Analysis: “Little Shop of Horrors”

See A Note on Analyses for more information about this type of post.

Little Shop of Horrors
Book and Lyrics by Howard Ashman, Music by Alan Menken
First produced Off-Off-Broadway in 1982
I ended up watching the movie version from 1986, starring Rick Moranis as Seymour

THEME/STORY: Little Shop of Horrors is a love story, but also a warning of what happens if you do anything to get what you want. Seymour discovers a plant from outer space, and discovers that when this plant is fed human blood, things suddenly go right for him. This eventually backfires on him, as his new-found fame overwhelms him, and he must destroy the very thing that gave him that fame.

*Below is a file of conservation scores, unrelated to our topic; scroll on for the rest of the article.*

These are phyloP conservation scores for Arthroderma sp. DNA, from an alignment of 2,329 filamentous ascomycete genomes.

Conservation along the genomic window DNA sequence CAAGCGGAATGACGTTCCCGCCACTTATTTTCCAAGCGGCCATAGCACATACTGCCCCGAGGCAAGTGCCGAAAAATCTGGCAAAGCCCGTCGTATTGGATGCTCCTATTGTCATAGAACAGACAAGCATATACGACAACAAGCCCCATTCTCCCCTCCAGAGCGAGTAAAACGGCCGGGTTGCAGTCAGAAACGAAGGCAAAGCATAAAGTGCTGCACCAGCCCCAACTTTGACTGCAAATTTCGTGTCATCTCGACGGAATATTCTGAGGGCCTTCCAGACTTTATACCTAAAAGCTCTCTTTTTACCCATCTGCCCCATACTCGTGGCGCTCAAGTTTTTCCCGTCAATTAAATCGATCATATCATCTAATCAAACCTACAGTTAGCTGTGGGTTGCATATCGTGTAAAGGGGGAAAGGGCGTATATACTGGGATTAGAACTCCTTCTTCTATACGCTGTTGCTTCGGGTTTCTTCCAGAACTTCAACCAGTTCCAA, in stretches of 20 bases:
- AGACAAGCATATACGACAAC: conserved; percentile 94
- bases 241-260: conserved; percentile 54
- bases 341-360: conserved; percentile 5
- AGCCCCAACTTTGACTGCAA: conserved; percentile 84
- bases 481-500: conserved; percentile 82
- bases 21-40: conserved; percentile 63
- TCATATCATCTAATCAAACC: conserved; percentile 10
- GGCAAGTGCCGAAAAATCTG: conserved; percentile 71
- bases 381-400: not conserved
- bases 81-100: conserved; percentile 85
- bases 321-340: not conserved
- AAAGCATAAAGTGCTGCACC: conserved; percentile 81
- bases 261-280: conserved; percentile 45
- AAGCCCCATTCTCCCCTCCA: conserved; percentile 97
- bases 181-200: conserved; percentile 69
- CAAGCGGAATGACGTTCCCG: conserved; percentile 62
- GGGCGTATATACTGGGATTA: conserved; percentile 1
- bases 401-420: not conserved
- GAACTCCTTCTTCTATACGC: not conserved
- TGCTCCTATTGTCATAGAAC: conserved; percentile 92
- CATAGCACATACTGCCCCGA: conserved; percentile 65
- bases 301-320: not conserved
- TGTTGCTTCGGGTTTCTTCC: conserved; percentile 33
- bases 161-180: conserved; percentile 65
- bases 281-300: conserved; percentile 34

“Skid Row” (beginning of Act I) — Establishes setting and mood, but also introduces us to Seymour. Seymour’s section of the song is simultaneously an “I am” and “I want” song: we learn that Seymour is an orphan, that he’s a sweet guy, hardworking, and a bit of a pushover. We also learn that he doesn’t want to live on Skid Row, and is looking for any way to leave.

“Feed Me (Git It)” (end of Act I) — Sets up the events of Act II. Audrey II reveals that it’s a supernatural entity (“If I can talk, and I can move, who’s to say I can’t do anything I want?”), and in order to continue Seymour’s success, it needs blood. Seymour is resistant at first (“I have so, so many strong reservations”), but when Audrey II pushes Seymour to think of someone who deserves to be “plant food,” Seymour thinks of Orin Scrivello, the abusive dentist boyfriend of the love interest Audrey I. Now we have motivation: Seymour is to kill Orin and feed him to Audrey II, who will, in turn, give Seymour anything he wants.